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|11/26/2003 9:50 PM|
||Boss BF-2 mods|
I was wondering about the possibility of extending the width of the sweep on the BF-2. I'm a novice, so I could be way off on my ideas. I thought that there must be some way to set a new min/max LFO swing, but I really don't know if that is the right tree to bark up. Another thought was to just swap out the 50k lin. depth pot with something of a larger value.
What other mods are out there for this flanger? I feel that there's a great deal of potential waiting to be coaxed out of this thing.
I'll sit back and let you Mod God's take over,
|11/27/2003 2:58 PM|
the BF-2 have internal trimpots to calibrate the sound. Download the Schematic and play with them..
One sure it's a BIAS trimpot for the Delay IC, Some other could be DELAY TIME (Sweep Range) and Regeneration (feedback). maybe a mix trimpot could be found inside too.
I have a vintage Dlx Electric Mistress and have almost the same internal controls.
|11/27/2003 3:24 PM|
You CAN extend the width of the sweep on a MN3007/3207. The problem is that you have to go beyond use of an MN3101/3102 clock driver. The BBD itself has a high input capacitance on the clock input chips. Think of that as being like a lowpass filter. If the clock pulses come infrequently enough (i.e., low clock rate, longer delay), the BBD sees them crisply enough. Once the clock rate goes above a certain range, though (100khz or so, which is what limits the BF-2 to abou 1msec delay at the shortest), the clock signal tends to get smushed/smudged by this input capacitance, and those nice crisp rising edges that allow the internal switching in the BBD to work doesn't work so well any more.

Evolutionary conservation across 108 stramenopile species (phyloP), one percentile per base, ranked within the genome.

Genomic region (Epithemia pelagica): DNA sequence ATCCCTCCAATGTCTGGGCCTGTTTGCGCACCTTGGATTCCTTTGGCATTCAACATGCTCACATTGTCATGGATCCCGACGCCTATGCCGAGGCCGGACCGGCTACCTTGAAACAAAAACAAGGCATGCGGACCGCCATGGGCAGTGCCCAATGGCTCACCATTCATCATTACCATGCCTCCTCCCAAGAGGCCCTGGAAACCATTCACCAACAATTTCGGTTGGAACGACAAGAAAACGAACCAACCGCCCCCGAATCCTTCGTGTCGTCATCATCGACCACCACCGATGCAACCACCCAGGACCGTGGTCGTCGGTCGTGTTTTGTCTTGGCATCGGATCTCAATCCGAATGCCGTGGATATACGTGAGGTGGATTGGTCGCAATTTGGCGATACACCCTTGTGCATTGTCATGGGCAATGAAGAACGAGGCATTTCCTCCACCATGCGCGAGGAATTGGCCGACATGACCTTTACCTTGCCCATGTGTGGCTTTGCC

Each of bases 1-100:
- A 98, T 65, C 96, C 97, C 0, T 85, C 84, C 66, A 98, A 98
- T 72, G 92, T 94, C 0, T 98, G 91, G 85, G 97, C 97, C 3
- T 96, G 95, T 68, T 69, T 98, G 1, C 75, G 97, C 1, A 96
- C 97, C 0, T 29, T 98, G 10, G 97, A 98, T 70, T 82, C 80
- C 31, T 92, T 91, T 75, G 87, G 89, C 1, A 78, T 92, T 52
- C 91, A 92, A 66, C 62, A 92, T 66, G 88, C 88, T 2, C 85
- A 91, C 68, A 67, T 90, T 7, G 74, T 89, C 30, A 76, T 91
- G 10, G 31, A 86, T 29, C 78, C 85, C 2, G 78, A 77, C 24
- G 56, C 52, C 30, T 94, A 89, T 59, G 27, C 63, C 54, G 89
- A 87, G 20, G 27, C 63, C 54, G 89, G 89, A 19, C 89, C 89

The solution is to buffer the clock lines in between the MN3101/3102 and the BBD. Take a peek at the various Craig Anderton flangers at my site (http://hammer.ampage.org ...scroll down a few pages) and you'll see examples of this in action. I have reliable reports of this permitting clock bandwidth driving an MN3007 to be pushed up to 1Mhz and beyond (which will get you ridiculously short delay times approaching through zero flanging). The trouble is that it involves pretty much a totally new design, rather than swapping a part here and there and stuffing it back in the BF-2 chassis.
So what CAN you do that still permits you to stuff everything back in and have it work normally?
1) C7, found way over in the corner of the board, limits low end and DC in the recirculation path. If you replace it with something 1/6 the value or smaller (so let's start with 4700-6800pf), this will chop out the lows in the recirculation path which will remove much of the tankiness when the regen is cranked and allow you to tolerate higher degrees of regeneration. Th smart way to do this is to stick the original and a second cap in series and use a SPST toggle to shunt the added cap to restore the BF-2 to original specs. If you stick a .01uf cap in series with the .047, you get a series capacitance of around 8200pf. Shunt the .01 and it goes back to .047.